« Econ 210a: Memo Question for January 28, 2009: Primitive Accumulation | Main | Econ 210a: Memo Question for February 4, 2009: Agricultural Revolution »

Wednesday, January 21, 2009


Feed You can follow this conversation by subscribing to the comment feed for this post.

It's a dilemma.BdL seems to oprtaee, consciously or otherwise, on the assumption that some future scholar may want to read his work, whether three days from now or three centuries from now. Under the dead tree publishing paradigm, he can simply refer to his source and have a high degree of confidence that the source will be available should the scholar wish to track it down. But he has already observed that under the online paradigm there is no guarantee that the material he is referencing will still be accessible. This is part of what the people warning of a digital dark age are complaining about.Balanced against that is the fair use issue. Quoting an excerpt for noncommercial purposes is usually considered fair use. Quoting an entire article is generally not. BdL generally does provide the link to the primary source, which include links to other sources (these second-order links, at least under Typepad as Brad has it configured, generally do not carry over; Brad normally quotes that other source as well if he feels it is important enough to the argument). I can understand his reasons for doing so, but he is at minimum playing very close to the fair use line, quite aside from considerations about linking etiquette.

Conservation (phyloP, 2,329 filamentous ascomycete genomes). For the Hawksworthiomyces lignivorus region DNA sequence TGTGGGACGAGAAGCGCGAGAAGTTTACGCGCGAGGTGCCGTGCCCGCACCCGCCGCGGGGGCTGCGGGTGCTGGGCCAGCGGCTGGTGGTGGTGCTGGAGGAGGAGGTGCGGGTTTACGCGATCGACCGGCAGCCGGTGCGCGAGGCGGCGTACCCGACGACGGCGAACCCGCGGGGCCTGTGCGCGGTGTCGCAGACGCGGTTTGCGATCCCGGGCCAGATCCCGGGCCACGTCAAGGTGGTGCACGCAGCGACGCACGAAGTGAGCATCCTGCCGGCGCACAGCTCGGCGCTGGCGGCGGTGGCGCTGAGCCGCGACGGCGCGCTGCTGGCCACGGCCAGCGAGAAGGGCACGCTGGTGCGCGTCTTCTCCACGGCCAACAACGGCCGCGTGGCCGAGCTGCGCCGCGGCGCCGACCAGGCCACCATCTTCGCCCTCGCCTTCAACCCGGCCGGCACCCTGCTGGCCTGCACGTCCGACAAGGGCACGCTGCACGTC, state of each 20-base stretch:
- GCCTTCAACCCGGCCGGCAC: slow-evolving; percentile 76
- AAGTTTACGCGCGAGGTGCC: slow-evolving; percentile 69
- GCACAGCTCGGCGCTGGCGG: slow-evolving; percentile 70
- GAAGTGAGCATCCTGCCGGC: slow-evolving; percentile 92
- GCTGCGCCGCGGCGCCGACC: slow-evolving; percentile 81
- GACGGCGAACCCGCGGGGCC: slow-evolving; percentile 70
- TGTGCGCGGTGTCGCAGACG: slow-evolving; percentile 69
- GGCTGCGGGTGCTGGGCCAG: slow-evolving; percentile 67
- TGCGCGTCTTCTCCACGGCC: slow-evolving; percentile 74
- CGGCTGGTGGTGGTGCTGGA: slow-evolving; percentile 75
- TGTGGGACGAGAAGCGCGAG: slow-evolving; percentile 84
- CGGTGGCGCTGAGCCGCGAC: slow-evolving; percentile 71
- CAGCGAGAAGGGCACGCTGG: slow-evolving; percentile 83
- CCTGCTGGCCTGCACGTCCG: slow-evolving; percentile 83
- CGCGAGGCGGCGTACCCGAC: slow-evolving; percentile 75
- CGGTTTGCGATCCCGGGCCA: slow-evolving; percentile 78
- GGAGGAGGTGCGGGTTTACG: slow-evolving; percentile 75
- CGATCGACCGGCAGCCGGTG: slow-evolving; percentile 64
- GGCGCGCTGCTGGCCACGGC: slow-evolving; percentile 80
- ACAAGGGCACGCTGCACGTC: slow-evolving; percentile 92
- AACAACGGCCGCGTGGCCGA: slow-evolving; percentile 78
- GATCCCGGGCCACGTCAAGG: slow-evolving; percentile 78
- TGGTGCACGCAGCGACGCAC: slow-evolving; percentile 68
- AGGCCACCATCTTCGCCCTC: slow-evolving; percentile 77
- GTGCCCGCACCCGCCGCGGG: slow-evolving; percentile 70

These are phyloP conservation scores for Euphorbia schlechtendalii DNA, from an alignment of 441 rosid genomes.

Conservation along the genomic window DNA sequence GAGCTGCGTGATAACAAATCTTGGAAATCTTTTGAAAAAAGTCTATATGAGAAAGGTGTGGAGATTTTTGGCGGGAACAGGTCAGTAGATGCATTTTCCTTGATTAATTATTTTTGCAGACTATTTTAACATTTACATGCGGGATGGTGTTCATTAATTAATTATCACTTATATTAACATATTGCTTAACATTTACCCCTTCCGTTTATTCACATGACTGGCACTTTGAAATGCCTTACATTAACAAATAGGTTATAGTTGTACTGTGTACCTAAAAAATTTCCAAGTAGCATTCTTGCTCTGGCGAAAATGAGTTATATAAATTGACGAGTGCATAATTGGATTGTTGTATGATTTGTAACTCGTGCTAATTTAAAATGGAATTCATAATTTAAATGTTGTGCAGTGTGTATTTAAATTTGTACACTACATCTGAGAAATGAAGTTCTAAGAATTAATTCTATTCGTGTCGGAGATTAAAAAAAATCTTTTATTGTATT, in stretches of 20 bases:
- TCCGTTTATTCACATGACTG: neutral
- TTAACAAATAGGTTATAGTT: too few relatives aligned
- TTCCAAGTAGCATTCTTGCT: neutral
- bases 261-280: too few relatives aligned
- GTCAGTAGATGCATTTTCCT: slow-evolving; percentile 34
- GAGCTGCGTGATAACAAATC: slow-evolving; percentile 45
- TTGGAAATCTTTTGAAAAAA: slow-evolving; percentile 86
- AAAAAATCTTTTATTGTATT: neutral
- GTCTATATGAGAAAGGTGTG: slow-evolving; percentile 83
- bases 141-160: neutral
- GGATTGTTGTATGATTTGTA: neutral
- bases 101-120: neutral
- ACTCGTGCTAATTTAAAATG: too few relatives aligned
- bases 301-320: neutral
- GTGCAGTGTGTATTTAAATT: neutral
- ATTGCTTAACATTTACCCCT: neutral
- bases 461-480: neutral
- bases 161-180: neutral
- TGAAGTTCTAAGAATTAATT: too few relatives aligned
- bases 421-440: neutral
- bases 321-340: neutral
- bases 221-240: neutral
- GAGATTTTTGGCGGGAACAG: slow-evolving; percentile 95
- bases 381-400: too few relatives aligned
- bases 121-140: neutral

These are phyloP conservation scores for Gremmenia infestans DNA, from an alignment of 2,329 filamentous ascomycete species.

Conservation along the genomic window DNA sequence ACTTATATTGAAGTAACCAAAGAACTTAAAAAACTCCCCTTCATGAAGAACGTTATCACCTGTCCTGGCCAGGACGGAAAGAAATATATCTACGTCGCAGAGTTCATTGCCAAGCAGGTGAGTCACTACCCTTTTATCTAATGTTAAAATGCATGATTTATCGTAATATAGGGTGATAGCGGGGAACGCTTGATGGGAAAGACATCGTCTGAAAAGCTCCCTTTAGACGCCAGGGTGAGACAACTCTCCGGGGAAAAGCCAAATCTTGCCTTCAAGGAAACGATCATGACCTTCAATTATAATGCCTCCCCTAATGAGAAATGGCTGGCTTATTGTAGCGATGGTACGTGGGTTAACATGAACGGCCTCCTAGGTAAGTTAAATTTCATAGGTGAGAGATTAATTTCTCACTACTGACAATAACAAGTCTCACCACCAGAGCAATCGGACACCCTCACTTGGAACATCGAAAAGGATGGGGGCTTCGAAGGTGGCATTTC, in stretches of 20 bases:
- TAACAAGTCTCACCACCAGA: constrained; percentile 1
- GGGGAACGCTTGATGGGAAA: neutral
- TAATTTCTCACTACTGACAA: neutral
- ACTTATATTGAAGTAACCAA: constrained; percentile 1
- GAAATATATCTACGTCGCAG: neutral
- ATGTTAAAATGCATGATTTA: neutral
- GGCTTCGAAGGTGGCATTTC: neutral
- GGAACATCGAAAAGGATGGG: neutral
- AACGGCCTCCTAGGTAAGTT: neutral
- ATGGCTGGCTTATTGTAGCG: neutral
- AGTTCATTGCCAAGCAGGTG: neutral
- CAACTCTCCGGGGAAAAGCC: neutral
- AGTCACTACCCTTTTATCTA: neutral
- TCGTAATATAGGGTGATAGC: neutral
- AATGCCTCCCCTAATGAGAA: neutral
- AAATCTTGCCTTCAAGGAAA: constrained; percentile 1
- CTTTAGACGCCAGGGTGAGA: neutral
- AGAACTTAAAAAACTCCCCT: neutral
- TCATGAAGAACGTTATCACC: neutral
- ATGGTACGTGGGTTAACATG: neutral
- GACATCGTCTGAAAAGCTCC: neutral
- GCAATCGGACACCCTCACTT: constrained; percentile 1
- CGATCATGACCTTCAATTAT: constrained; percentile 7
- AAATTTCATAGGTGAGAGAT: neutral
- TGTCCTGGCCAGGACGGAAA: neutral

The comments to this entry are closed.

Feed the

Grad Students

Tip Jar

From Brad DeLong

About Brad DeLong

Search Brad DeLong's Website


Must-Reeds for Economists

Must-Reeds for Politics Mavens